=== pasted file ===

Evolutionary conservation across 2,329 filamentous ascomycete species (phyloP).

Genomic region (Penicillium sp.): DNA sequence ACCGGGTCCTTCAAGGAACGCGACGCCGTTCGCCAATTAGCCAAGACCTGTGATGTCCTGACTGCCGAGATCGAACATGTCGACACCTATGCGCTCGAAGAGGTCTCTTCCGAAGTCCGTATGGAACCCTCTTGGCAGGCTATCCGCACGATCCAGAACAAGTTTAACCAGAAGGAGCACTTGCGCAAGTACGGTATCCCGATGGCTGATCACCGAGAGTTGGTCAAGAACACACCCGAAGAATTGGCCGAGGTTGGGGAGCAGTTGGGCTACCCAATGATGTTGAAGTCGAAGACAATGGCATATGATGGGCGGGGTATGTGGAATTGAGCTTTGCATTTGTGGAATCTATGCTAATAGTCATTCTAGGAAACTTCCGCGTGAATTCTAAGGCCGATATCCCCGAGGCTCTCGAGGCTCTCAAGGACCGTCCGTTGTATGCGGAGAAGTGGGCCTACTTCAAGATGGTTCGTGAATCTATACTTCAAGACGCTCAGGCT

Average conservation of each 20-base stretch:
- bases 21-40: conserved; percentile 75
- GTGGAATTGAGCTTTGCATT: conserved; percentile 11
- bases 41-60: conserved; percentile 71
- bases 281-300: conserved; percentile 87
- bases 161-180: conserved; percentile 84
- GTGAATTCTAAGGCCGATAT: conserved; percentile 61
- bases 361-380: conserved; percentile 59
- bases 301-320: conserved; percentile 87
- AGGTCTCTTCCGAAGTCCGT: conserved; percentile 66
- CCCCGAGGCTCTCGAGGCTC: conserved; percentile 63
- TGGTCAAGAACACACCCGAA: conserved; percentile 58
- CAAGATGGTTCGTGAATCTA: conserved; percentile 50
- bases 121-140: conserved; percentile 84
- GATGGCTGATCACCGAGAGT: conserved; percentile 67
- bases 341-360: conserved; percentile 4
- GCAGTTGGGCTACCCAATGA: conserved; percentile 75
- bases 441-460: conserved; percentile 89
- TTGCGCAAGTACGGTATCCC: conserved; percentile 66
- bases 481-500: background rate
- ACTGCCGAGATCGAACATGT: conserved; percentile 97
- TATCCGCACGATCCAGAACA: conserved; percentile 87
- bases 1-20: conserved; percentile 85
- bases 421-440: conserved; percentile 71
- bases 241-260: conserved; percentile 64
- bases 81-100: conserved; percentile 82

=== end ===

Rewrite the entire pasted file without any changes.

Evolutionary conservation across 2,329 filamentous ascomycete species (phyloP).

Genomic region (Penicillium sp.): DNA sequence ACCGGGTCCTTCAAGGAACGCGACGCCGTTCGCCAATTAGCCAAGACCTGTGATGTCCTGACTGCCGAGATCGAACATGTCGACACCTATGCGCTCGAAGAGGTCTCTTCCGAAGTCCGTATGGAACCCTCTTGGCAGGCTATCCGCACGATCCAGAACAAGTTTAACCAGAAGGAGCACTTGCGCAAGTACGGTATCCCGATGGCTGATCACCGAGAGTTGGTCAAGAACACACCCGAAGAATTGGCCGAGGTTGGGGAGCAGTTGGGCTACCCAATGATGTTGAAGTCGAAGACAATGGCATATGATGGGCGGGGTATGTGGAATTGAGCTTTGCATTTGTGGAATCTATGCTAATAGTCATTCTAGGAAACTTCCGCGTGAATTCTAAGGCCGATATCCCCGAGGCTCTCGAGGCTCTCAAGGACCGTCCGTTGTATGCGGAGAAGTGGGCCTACTTCAAGATGGTTCGTGAATCTATACTTCAAGACGCTCAGGCT

Average conservation of each 20-base stretch:
- bases 21-40: conserved; percentile 75
- GTGGAATTGAGCTTTGCATT: conserved; percentile 11
- bases 41-60: conserved; percentile 71
- bases 281-300: conserved; percentile 87
- bases 161-180: conserved; percentile 84
- GTGAATTCTAAGGCCGATAT: conserved; percentile 61
- bases 361-380: conserved; percentile 59
- bases 301-320: conserved; percentile 87
- AGGTCTCTTCCGAAGTCCGT: conserved; percentile 66
- CCCCGAGGCTCTCGAGGCTC: conserved; percentile 63
- TGGTCAAGAACACACCCGAA: conserved; percentile 58
- CAAGATGGTTCGTGAATCTA: conserved; percentile 50
- bases 121-140: conserved; percentile 84
- GATGGCTGATCACCGAGAGT: conserved; percentile 67
- bases 341-360: conserved; percentile 4
- GCAGTTGGGCTACCCAATGA: conserved; percentile 75
- bases 441-460: conserved; percentile 89
- TTGCGCAAGTACGGTATCCC: conserved; percentile 66
- bases 481-500: background rate
- ACTGCCGAGATCGAACATGT: conserved; percentile 97
- TATCCGCACGATCCAGAACA: conserved; percentile 87
- bases 1-20: conserved; percentile 85
- bases 421-440: conserved; percentile 71
- bases 241-260: conserved; percentile 64
- bases 81-100: conserved; percentile 82